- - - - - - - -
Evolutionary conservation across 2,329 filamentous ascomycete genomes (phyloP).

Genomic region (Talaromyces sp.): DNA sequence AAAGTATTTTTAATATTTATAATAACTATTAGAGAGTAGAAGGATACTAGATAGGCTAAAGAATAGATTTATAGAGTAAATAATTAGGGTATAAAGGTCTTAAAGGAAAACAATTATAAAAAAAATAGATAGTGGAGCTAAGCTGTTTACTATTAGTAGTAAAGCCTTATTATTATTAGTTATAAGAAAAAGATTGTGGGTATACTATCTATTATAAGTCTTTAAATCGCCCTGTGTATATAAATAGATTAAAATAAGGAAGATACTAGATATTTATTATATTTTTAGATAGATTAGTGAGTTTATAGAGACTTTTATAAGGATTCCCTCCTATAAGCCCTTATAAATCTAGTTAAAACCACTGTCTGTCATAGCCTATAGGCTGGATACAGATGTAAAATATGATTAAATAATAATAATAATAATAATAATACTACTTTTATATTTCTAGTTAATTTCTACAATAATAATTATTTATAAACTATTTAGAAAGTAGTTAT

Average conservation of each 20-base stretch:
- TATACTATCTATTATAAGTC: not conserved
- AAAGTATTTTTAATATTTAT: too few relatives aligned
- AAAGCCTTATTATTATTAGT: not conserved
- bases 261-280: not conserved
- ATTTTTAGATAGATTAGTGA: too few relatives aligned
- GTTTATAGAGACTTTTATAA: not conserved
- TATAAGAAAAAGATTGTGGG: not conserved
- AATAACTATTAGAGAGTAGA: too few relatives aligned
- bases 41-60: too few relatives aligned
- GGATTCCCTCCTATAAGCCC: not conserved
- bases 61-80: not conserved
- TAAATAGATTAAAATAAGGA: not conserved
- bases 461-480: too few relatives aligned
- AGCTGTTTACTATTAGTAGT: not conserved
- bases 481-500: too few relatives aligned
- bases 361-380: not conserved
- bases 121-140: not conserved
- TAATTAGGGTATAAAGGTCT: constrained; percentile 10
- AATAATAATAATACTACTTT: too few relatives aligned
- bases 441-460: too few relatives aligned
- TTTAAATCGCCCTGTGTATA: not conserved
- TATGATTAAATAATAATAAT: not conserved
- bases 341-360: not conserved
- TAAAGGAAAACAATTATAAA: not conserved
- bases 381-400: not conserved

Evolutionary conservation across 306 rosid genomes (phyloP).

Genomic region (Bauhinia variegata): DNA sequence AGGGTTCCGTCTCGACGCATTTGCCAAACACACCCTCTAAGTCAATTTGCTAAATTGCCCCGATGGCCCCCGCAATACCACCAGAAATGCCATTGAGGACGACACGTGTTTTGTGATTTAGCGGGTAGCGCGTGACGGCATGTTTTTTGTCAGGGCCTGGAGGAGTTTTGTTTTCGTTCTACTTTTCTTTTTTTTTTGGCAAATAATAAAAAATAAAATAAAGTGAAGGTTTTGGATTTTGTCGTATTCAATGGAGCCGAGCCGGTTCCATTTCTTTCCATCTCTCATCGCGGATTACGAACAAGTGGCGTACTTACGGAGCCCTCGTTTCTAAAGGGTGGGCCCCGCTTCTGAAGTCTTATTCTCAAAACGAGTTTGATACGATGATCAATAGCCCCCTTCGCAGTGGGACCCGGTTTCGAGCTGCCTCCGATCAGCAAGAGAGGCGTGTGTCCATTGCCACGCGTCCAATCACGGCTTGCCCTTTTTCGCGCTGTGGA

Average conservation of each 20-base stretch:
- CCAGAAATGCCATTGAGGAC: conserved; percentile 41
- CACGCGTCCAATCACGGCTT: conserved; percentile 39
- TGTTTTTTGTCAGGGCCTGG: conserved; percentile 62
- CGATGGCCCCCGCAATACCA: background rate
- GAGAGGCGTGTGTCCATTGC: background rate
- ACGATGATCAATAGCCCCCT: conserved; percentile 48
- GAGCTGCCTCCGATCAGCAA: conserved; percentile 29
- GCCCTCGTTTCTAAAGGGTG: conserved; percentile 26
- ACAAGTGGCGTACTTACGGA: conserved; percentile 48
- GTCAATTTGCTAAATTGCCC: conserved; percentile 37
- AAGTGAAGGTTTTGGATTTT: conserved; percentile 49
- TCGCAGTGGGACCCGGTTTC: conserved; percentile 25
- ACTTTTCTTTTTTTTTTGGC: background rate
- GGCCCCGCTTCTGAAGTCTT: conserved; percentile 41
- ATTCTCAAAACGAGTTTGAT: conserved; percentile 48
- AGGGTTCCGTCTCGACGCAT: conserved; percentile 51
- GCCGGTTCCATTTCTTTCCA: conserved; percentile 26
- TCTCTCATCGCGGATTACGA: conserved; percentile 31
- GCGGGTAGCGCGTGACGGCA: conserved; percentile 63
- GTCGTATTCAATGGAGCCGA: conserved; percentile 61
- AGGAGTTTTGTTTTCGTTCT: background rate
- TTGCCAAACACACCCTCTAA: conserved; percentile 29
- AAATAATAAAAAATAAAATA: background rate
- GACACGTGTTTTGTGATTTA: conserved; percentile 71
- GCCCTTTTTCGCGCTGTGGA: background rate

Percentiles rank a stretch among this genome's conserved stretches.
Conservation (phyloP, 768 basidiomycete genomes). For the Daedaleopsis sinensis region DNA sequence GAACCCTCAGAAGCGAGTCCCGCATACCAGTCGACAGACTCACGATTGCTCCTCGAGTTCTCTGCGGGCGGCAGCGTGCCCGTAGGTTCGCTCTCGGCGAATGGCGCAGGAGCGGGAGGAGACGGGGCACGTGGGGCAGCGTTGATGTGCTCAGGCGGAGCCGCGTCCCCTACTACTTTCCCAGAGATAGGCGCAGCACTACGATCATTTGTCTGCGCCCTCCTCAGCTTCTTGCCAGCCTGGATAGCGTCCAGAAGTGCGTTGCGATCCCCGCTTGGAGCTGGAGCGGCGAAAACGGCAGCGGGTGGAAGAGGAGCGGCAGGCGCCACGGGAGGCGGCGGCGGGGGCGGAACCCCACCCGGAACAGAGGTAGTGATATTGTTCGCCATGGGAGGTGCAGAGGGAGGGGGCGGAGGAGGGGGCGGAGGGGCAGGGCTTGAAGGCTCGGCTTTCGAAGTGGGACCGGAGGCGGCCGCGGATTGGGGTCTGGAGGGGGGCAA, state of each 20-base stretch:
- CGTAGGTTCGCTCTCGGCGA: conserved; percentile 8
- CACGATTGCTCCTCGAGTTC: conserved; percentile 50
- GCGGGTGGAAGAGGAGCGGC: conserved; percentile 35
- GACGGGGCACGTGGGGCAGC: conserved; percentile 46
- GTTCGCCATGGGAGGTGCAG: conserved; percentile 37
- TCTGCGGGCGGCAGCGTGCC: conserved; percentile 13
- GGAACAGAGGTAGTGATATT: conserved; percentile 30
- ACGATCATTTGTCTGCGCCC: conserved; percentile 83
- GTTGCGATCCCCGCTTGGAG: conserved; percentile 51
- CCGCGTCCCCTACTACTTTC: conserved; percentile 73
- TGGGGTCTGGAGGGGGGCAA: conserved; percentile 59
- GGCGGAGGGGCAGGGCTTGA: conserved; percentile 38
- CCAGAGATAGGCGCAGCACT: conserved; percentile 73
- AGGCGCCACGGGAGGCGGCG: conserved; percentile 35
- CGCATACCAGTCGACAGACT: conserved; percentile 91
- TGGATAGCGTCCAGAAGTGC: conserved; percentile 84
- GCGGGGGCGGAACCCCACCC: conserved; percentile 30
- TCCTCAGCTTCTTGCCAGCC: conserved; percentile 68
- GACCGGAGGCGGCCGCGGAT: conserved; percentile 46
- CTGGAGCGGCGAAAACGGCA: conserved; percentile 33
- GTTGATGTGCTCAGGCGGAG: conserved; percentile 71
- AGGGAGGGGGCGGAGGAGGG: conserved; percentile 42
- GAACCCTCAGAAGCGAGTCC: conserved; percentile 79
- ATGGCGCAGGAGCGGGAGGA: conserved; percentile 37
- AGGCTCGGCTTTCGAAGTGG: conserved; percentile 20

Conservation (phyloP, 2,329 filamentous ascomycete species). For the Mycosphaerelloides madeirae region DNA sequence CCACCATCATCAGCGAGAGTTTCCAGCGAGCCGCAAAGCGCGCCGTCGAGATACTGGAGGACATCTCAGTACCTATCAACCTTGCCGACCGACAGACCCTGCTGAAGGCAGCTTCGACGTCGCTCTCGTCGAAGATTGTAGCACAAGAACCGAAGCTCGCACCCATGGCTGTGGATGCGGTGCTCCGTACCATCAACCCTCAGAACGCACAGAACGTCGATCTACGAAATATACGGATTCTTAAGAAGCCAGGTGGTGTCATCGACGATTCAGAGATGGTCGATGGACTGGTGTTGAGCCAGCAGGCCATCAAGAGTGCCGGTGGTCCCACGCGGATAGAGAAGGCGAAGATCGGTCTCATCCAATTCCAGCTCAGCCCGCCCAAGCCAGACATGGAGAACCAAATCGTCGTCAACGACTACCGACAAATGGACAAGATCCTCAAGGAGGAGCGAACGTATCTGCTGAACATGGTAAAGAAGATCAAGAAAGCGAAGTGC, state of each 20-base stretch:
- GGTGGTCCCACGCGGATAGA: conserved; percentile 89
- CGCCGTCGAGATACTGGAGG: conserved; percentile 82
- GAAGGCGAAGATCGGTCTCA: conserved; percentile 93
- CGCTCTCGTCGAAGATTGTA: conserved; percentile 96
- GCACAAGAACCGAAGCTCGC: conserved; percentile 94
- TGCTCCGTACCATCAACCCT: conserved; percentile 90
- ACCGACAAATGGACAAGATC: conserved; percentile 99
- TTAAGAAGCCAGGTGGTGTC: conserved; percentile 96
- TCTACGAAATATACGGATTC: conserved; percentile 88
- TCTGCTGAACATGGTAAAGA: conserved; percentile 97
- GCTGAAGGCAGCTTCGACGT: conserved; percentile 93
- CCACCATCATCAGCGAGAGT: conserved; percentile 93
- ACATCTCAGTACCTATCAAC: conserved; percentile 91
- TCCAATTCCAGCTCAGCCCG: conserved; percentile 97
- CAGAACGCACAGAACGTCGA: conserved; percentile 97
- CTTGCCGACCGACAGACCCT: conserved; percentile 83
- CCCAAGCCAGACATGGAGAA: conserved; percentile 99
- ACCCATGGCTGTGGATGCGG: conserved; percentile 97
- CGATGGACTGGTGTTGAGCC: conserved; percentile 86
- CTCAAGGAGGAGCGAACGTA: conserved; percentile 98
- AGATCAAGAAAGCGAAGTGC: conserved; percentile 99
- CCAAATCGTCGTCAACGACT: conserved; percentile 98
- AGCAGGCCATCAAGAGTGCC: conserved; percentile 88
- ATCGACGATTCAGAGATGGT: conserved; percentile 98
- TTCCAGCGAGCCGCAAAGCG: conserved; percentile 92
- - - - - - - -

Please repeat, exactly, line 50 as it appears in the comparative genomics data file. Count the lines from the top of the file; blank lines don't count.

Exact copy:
- GCGGGTAGCGCGTGACGGCA: conserved; percentile 63